Man United better off missing top four, if it rids them of Louis van Gaal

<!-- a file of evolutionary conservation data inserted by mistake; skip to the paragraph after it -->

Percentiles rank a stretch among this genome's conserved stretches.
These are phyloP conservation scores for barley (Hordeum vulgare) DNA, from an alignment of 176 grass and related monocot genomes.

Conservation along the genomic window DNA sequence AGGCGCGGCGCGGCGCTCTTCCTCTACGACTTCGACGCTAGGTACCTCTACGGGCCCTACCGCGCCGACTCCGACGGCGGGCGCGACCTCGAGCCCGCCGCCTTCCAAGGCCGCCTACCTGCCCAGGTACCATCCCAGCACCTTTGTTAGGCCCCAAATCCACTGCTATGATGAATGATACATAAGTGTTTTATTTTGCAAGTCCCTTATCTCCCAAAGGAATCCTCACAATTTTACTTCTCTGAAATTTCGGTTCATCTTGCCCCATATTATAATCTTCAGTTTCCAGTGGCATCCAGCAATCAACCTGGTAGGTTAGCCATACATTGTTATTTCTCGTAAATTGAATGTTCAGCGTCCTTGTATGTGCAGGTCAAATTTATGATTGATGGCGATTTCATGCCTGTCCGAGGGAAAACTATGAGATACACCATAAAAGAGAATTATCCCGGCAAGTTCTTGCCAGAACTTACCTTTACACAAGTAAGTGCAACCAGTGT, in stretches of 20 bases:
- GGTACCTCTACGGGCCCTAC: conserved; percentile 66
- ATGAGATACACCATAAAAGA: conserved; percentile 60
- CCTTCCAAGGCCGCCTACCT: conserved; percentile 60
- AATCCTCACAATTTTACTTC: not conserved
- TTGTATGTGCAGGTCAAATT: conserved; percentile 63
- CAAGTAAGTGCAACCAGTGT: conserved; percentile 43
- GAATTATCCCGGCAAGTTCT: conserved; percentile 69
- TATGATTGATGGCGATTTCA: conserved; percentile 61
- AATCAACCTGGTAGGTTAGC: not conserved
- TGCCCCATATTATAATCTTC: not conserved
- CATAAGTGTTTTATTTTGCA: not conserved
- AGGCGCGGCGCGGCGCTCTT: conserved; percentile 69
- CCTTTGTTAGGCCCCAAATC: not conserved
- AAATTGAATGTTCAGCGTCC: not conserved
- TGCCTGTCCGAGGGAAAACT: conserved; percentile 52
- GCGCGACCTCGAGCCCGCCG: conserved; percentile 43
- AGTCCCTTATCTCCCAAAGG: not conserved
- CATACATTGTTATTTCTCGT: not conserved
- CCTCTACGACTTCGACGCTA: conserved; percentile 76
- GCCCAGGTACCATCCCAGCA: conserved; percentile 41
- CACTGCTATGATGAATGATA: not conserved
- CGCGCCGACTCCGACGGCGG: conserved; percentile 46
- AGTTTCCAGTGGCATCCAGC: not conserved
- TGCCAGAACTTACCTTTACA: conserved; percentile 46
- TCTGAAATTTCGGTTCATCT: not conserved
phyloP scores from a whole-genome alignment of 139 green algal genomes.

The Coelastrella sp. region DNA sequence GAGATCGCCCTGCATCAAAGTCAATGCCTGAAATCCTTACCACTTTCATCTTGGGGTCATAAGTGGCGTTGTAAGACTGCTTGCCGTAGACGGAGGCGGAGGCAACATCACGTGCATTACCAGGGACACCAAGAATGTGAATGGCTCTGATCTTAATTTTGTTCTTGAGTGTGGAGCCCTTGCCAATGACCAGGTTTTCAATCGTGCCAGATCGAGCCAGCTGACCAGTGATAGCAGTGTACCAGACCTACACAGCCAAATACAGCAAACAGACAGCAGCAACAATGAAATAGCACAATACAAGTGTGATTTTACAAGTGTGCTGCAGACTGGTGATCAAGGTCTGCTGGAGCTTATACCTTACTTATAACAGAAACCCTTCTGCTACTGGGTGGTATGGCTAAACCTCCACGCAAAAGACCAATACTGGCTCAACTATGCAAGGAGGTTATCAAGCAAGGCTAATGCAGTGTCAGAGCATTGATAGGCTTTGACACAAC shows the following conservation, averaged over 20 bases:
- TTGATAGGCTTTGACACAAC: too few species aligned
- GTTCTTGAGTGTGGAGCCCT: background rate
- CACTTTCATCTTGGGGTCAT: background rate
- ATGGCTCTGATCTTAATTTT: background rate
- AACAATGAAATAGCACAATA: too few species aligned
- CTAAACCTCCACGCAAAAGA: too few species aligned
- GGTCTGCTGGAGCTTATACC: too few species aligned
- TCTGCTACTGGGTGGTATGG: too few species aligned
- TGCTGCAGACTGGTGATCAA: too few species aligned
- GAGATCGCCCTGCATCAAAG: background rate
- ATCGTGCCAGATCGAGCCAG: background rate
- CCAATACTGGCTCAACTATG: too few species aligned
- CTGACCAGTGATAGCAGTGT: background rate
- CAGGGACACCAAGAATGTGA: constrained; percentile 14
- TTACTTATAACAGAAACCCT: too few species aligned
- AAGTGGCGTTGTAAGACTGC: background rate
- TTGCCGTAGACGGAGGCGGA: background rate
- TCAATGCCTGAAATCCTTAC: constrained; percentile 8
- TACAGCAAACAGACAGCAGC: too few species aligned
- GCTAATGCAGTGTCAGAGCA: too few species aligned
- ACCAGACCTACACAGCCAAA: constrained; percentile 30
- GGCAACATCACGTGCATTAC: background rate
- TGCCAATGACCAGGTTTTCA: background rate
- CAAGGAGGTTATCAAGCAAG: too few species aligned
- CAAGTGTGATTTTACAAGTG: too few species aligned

first_imgFor Manchester United, Tuesday’s defeat at West Ham felt emblematic. There was befuddlement then unexpected hope as United came from behind to go 2-1 up, followed by disappointment as West Ham scored two late goals.United came oddly close to winning, and yet it was hard to make any sort of case that they’d deserved to: West Ham had 20 shots to United’s three.But that’s been the way throughout Louis van Gaal’s reign: even in the odd moments of optimism, it’s been very hard to see any underlying trends that might suggest a bright future. United had the chance to take charge of the race for fourth, and they squandered it.A win at Upton Park and victory over Bournemouth at home on Sunday would have secured Champions League football next season and, almost as significantly, would have denied it to Manchester City. As it is, City, given their superior goal-difference, now only have to draw at Swansea to be sure of fourth.Even if United had the satisfaction of making Pep Guardiola play in the Europa League, there would have been questions about the future of Louis van Gaal. Those questions will come all the louder with a fifth-place finish (or worse, given West Ham and Southampton are both within range).And questions about Van Gaal mean the shadow of Jose Mourinho once again falls over the discussion. His succession seemed in December almost a fait accompli, as Van Gaal reportedly offered his resignation, but even as United continue to tread water it feels decreasingly likely with each passing day.The suggestion last week that Mourinho had been asked about taking over in the summer of 2017, when Van Gaal’s contract expires, was baffling (which is not to say it was untrue; much of what Ed Woodward does is baffling).The seeming determination of Woodward to allow Van Gaal to see out his contract is admirable in some respects, but it makes no sense. Van Gaal risks being left as a lame duck, with players effectively waiting out time until he leaves: for every Jupp Heynckes, winning the treble at Bayern after his departure had been confirmed, there are dozens who falter, as even Sir Alex Ferguson did when he announced his retirement in 2001 before reversing his decision.And besides, if Mourinho is the right man for 2017, why is he not the right man now? Why make him twiddle his thumbs for a year? Why risk him finding another job he fancies in the interim? Every decision Van Gaal made would be considered through the lens of what Mourinho would make of it. It’s not as though Van Gaal’s tenure has been hugely popular or that he has been an overwhelming success. It’s true he may bring the FA Cup – maybe even a top-four finish – and that he’s promoted young talent that may in time provide the nucleus of something remarkable, and it may be that history looks kindly on his reign, just as Bayern eventually became grateful for the foundations he’d left.But ask whether the signs of progress are obvious, whether he has engaged the crowd, whether he seems as dynamic and progressive as, say Jurgen Klopp at Liverpool, and the answer is no. And even if it’s accepted that there is development, which is questionable, what will carrying it on for another year achieve? Will Van Gaal find another couple of Marcus Rashfords or Timothy Fosu-Mensahs?Will his process be any better understood? Will the young players he has blooded grow sufficiently under his leadership to justify what would inevitably be seen as a placeholder season, much as this season has been at City, where Manuel Pellegrini operated for a long time before the formal announcement with the knowledge that he would be replaced in the summer.The implication is that the board remains divided on whether Mourinho really is the right man. The suggestion since December has been that Ferguson, Bobby Charlton and the Class of 92 all favour Ryan Giggs, while the more business-oriented side of the board – many of them from the US – favour Mourinho. It’s a story that has dragged on so long that every twitch, ever cough, is analysed for meaning. Lurching one way then the other to such an extent that it has come to seem probable that United’s hierarchy don’t yet know what is going on. Van Gaal’s own position has wavered from speaking with confidence of being involved next season, to saying it’s up to the board, to insisting he only ever wanted two years anyway.His involvement in planning for United’s summer tour offered the strongest hint that he will still be at Old Trafford next season, while the fact that the highly promising 18-year-old midfield Renato Sanches, a client of Mourinho’s agent Pedro Mendes and a United target, has chosen to join Bayern seemed significant. United insisted they had pulled out of a deal in February, which implies that Van Gaal is still being given control of transfer policy, which in turn implies that at least some at United still saw him in February as being in charge next season.It always seemed a little odd that the choice had apparently become a binary one: Giggs or Mourinho, as though there were no other managers worthy of consideration.There may not have been anything unusual about Mauricio Pochettino having lunch with Ferguson this week, and he has now signed his new deal at White Hart Lane, but it can’t have harmed negotiations to hint to Mourinho, however briefly, that he is not the only option. But talk of options presupposes than there will be a vacancy. It’s absurd that such matters should hang on a point or two, perhaps on a refereeing error a defensive mistake or a forward’s moment of brilliance, but it does seem less likely that Van Gaal would be allowed to carry on after a fifth-place finish.There is a sense in which, from a political point of view at least, missing out on the Champions League and winning the FA Cup is the ideal solution. There is due cause to terminate Van Gaal’s contract without seeming indecisive, but the 64-year-old can still go out with dignity and a trophy. If he stays the fear is another season of frustration and drift.—last_img